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The Config.sys Documentation Project
  1. BASEDEV Statements
  2. CALL Statements
  3. DEVICE Statements
  4. IFS Statements
  5. OS/2 Commands
  6. DOS Commands
  7. RUN Statements
  8. SET Statements
  9. PSD Statements
  10. Other Information
  1. Programs
  2. Hardware
  3. List of Statements


With this entry you can stop DOS applications by pressing CTRL + BREAK. This slows the application down a bit, but you can immediately stop an application without waiting for the process to end.

Note: For DOS programs only!


Parameters: Value can be ON or OFF.

  • BREAK=ON - After pressing CTRL + BREAK the process stops immediately.
  • BREAK=OFF - After pressing CTRL + BREAK the process runs until it reads from the prompt.

There is no default value.


This statements sets the number of file buffers for the FAT file system. Each buffer uses 512 bytes of RAM.


Default settings:



  • BUFFERS=X - (from 3 -100) Value can be in the range from 1 to 100.

If this statement is not set it defaults to 5

TIP: Disk buffers are blocks of memory set aside by OS/2 for use in reading and writing blocks of data. For example, if a program wants to change 80 bytes of a file, it needs to read the 512 byte sector that contains the original data, change the information and then write the corrected 512 byte sector back out. A "buffer" is the 512 byte temporary staging area for this partial sector operation. According to a source at IBM, "OS/2 allows multiple simultaneous I/O operations to be queued up for both diskette and hard disk. Each 'concurrent' operation may need a buffer. If there are not enough buffers, overlap can be inhibited. Because OS/2 has more 'simultaneous' queued I/O than DOS, it needs more buffers."

TIP: Generally, if you are running FAT on one or more of your hard drives, you can speed up your system by increasing the number of BUFFERS. But, keep in mind that as you increase the number, you reduce available memory. Be careful about using a lower number unless you only have 4MB of RAM. With 4MB of RAM you may wish to set BUFFERS to 20.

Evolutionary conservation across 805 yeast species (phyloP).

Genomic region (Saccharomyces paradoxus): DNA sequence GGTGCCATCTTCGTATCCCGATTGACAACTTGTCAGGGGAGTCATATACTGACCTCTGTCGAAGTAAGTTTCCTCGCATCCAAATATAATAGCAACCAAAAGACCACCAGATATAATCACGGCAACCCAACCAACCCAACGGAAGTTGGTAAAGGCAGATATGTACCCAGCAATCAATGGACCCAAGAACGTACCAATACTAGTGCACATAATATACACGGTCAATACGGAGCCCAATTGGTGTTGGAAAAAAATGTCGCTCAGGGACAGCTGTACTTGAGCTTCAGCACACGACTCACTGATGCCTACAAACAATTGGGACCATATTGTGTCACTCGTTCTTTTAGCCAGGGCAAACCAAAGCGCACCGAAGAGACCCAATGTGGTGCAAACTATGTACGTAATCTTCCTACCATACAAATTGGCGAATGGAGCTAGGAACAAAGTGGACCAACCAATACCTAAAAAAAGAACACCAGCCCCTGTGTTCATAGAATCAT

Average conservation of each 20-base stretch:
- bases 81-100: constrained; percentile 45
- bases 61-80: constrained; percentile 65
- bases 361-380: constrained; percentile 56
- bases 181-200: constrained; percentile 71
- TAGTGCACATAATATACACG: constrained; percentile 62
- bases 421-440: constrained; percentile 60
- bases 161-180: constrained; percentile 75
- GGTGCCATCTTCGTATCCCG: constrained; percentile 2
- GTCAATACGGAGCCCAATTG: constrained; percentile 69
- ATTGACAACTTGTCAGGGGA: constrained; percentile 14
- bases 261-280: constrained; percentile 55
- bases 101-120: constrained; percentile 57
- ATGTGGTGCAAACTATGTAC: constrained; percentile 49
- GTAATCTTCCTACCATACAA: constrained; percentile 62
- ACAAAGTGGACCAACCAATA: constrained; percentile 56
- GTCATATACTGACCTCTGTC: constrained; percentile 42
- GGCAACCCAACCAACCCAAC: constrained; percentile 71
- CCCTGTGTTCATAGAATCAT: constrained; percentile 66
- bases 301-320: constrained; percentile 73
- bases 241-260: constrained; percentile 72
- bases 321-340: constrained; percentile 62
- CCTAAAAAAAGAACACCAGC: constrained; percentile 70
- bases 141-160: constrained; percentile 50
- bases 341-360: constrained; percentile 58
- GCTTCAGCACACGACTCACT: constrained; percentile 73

TIP: If you are using only HPFS (i.e., no FAT partitions), try setting BUFFERS to 3. With HPFS you generally don't need BUFFERS. Remember that 3 is the minimum parameter. If you set BUFFERS to 1 or 2, OS/2 will default to 30 since 1 and 2 are out of range. There is one exception to this tip. If you access your floppy disks or FAT formatted removable disks a lot, then a reduced BUFFERS setting could impact the performance of these drives. (Thanks to Andrew Stephenson for reminding me to integrate removable drives also).


Loads DOS device driver to upper memory


This entry is used to select whether the DOS kernel should be loaded into the high memory area and whether DOS should use the upper memory blocks.

Note: The DOS entry is also available from the settings notebook of any DOS or Windows application.


Default settings:



  • HMA can be LOW or HIGH.

This parameter is for the kernel load area.

  • UMB can be UMB or NOUMB.

This parameter is for the upper memory blocks.


This command is only used by old DOS applications. They need the command to store data about open files. Newer DOS programs work with the files command. You can set the command to FCBS=4,2 to save some RAM.

Note: The FCBS command is also available in the settings notebook for every DOS program.

FCBS=<max>,<don't close>
Ex: FCBS=16,8


  • <max>

Max can be in the range from 1 to 255.

  • <don't close>

Don't close is an optional parameter and defines the number of files which can't be closed. They can be in the range from 0 to 254 but they must be smaller than the <max> parameter.


Defines the maximum concurrently open files in a DOS session.


Default settings:

  • FILES=20


Value can be in the range from 20 to 255.


This command defines the command line for the DOS shell.

SHELL=Shell [shell parameters]

Default settings:


Parameters: Shell can be any valid DOS shell.


Shell parameters can be any parameters and commands you can pass to the shell See the documentation for the shell you use for more information.